THE crackdown on the online exploitation of children has stepped up in Cumbria.

With a recent increase in cases of children groomed or targeted by paedophiles online, efforts are underway to ensure youngsters are aware of the dangers.

Tackling sexual exploitation on the frontlines in Cumbria is Amy McQueen, team manager of the NSPCC’s Protect and Respect service.

Based in Carlisle, the service helps children in the county process and deal with the effects of abuse they have suffered, something Amy says is increasingly carried out online.

“With technology and the internet being the way it is nowadays I think the perpetrators of sexual exploitation and sexual abuse do use the internet as a means of targeting and grooming vulnerable children,” she said.

“The use of the internet in these cases is definitely increasing the risk and enabling perpetrators to use technology as a way of exploiting people.”

Amy explained that exploiting children through the internet is often done in a complex and manipulative way, to the extent that young people often don’t realise it is happening.

“Child sexual exploitation is often a hidden crime. The nature of grooming and the process that perpetrators go through into tricking a young person into believing they’re in a loving relationship is often very complex.

“A young person might often trust their abuser, and don’t realise that they’re being abused.”

Online safety experts from Google paid a visit to Brampton Primary School last week to help offer guidance to pupils for staying safe online.

The school’s deputy headteacher Chris Armstrong explained the vital importance of properly preparing today’s young people for exploring the internet.

“There are more and more young people, not just using technology but accessing things that might not be age-appropriate, whether it’s games or apps or social media,” said Chris, 38.

“We as teachers can’t ignore that reality. They’re doing it so we need to skill them up to deal with it effectively.”

Recent figures from the NSPCC suggest almost a quarter of young people have come across racist or hate speech online, and more than 2,000 Childline counselling sessions in 2017/18 tackled the harrowing theme of online sexual abuse.

But in spite of the very real dangers the internet poses, Chris urged parents not to overlook the positive aspects of the web.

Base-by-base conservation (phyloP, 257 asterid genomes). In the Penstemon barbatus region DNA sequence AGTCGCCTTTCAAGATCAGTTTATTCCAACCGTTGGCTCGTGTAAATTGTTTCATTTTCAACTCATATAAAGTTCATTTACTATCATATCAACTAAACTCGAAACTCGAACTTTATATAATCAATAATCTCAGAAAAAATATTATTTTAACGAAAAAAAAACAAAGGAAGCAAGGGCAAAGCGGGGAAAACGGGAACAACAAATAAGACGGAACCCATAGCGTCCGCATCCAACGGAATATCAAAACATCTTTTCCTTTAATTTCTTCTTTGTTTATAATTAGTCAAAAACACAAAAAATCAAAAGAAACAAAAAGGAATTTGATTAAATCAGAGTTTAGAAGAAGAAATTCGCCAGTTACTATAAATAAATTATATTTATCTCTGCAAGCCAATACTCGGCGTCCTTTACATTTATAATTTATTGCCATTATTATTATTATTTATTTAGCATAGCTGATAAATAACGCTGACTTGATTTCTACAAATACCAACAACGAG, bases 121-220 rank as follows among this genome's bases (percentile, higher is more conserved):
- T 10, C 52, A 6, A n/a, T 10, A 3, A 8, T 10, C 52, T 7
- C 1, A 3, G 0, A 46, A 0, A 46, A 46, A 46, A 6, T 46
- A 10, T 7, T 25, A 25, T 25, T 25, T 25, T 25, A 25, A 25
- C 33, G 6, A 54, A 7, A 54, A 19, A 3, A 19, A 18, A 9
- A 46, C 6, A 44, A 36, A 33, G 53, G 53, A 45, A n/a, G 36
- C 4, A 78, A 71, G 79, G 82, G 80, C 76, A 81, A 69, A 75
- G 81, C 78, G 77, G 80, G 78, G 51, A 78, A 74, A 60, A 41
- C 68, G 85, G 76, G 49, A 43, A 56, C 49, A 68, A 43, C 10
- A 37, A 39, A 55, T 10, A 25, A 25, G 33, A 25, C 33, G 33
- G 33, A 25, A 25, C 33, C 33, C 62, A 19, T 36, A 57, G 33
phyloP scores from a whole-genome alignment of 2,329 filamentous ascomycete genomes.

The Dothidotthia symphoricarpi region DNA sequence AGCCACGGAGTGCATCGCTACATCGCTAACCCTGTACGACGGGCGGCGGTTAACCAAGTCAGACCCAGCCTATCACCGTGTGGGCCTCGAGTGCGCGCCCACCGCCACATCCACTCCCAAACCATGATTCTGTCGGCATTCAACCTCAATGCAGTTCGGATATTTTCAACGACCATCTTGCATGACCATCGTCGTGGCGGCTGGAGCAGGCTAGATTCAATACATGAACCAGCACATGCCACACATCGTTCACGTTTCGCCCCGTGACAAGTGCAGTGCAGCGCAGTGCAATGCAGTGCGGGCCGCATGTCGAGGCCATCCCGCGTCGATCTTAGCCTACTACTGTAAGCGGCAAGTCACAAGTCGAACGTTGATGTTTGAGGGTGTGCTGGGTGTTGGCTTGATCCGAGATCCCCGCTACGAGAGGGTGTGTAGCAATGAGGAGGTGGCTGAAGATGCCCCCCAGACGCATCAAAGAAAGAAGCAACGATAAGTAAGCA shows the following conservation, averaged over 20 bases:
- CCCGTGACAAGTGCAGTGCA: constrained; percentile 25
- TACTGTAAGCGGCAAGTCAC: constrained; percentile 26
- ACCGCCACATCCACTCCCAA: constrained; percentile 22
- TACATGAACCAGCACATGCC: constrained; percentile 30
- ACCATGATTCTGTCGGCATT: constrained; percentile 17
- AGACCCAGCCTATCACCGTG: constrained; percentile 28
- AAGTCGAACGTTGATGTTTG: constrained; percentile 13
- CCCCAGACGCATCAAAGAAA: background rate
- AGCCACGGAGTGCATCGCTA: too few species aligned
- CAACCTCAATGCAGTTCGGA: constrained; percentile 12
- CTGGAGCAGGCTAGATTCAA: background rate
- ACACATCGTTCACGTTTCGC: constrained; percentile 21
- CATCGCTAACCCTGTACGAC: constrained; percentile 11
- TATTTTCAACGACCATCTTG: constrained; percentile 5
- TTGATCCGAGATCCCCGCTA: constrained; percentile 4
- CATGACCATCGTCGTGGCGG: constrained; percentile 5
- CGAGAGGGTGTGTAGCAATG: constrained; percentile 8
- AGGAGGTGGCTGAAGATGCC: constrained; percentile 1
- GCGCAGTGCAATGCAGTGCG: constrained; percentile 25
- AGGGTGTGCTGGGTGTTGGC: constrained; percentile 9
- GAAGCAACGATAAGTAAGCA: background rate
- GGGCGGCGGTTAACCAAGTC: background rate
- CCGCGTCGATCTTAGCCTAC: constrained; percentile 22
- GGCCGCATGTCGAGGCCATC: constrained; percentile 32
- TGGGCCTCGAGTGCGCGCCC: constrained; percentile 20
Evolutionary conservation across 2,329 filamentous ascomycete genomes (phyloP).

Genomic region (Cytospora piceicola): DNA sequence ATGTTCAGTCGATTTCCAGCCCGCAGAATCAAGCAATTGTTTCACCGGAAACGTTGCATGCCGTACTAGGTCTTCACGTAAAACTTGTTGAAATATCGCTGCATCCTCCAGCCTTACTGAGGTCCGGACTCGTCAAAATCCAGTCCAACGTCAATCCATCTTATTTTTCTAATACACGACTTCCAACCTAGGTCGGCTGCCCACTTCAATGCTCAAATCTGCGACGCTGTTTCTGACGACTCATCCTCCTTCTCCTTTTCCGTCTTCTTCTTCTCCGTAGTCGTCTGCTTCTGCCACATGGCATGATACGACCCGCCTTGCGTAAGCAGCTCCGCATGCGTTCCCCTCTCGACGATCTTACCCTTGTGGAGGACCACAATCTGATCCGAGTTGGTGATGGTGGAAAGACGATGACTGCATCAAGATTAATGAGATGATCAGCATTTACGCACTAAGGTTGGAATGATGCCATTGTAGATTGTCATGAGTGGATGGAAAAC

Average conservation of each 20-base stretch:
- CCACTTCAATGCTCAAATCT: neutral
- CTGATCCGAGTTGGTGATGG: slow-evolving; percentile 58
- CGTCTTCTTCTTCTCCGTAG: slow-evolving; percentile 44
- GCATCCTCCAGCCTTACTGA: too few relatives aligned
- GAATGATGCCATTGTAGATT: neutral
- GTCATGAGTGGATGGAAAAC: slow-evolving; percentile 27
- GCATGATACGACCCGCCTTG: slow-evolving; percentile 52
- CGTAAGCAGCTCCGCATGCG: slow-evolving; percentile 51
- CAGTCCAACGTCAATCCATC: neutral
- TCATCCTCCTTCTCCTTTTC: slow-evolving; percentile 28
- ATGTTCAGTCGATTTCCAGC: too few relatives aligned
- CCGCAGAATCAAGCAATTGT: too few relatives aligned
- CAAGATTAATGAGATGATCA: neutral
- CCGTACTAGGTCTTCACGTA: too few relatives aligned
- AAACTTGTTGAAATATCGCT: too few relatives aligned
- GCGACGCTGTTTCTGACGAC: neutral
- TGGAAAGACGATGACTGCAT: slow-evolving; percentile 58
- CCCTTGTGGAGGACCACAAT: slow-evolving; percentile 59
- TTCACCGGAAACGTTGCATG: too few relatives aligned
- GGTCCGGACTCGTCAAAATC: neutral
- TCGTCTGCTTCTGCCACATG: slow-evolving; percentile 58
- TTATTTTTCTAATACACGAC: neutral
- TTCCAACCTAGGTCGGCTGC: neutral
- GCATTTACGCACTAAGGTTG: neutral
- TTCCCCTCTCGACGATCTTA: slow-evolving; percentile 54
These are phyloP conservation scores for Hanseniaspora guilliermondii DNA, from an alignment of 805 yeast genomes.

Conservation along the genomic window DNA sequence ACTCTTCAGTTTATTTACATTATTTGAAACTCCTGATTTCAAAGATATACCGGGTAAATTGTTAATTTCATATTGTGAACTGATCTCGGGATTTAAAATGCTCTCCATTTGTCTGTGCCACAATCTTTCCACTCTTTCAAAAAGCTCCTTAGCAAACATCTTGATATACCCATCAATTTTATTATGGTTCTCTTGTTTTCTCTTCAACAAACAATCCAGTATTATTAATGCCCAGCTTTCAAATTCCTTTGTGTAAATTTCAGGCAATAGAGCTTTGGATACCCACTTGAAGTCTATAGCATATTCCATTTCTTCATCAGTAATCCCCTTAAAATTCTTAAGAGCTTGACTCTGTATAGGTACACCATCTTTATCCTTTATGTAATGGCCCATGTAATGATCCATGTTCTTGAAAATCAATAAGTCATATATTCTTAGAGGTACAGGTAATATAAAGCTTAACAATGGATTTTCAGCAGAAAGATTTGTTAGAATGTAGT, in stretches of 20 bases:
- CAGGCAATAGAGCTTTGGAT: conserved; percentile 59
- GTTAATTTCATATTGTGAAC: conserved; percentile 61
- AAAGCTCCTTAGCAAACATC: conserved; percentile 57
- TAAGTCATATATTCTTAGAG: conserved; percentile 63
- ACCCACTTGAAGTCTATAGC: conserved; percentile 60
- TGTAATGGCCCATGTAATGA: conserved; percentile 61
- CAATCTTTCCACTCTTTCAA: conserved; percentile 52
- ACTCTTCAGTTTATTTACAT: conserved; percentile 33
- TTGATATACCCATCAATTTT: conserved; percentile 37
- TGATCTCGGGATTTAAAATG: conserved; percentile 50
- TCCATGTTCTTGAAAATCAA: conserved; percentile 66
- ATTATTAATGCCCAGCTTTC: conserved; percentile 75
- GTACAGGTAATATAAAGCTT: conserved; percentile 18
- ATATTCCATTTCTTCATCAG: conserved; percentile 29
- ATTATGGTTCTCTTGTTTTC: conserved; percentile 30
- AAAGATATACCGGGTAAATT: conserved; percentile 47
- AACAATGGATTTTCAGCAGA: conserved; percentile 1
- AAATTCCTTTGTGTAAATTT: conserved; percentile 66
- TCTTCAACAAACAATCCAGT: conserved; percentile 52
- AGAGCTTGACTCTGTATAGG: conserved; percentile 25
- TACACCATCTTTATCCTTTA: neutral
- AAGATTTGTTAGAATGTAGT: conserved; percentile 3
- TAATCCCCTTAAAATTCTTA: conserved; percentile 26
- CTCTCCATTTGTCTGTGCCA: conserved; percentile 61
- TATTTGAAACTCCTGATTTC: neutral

“Some people might say not to let young people on the internet. But you can’t look past the fact that internet is an incredible invention.

“You can access this entire new world of information and opportunity. It’s easy to lose sight of that the midst of all the dangers and pitfalls. It’s all about teaching them to access it safely.”

Chris said the two Manchester-based Google representatives both entertained and educated the Brampton children who took part in the day, all aged between seven and 11.

“It was really fast paced and dynamic”, he said.

“The kids really enjoyed it. I was quite impressed with our kids on the whole.

“A lot of our children - the responses the children gave before we started the session was very positive. It demonstrated that they knew quite a lot already.”

He added that the importance of online safety means it is one of the school’s computer education priorities.

“It’s not the sort of thing we would just do for one day and then forget about it. The climate is so dynamic online that you’ve got to be constantly looking for the most up-to-date resources.

“There’s a lot of advice readily available for parents, and we try and collect worthwhile guidance on our website.”

Staff at the Brampton school endeavour to stay up-to-date with the rapidly shifting online culture in which the children are embedded.

“If we hear children at school referencing a particular app or site we’ll hunt for the guidance on it, and let the parents know,” Chris said.

“Parents aren’t always aware of what’s going on in the online world.

“Some children are so much more savvy online than older generations that parents and carers might not quite grasp either the dangers or the opportunities that are out there on the internet.

“So it’s important parents stay as aware as possible too.

“They have a responsibility to understand the world their children inhabit.”

Chris said he was encouraged by Google’s proactive approach to tackling the issue of child online safety.

Rosie Luff,Google’s online safety public policy manager said: “We were delighted to visit Brampton Primary School.

“We want to prepare children to have a safe and positive experience online.”

Google’s safety education was developed in partnership with family internet safety experts Parent Zone.

“It is essential that children learn to think carefully and critically about what they do and see online.

“Parent Zone has teamed with Google to teach younger children the essential tools they need to become safe and confident online explorers, helping them be resilient, kind and positive in this digital age”, said Vicki Shotbolt, founder and chief executive of Parent Zone.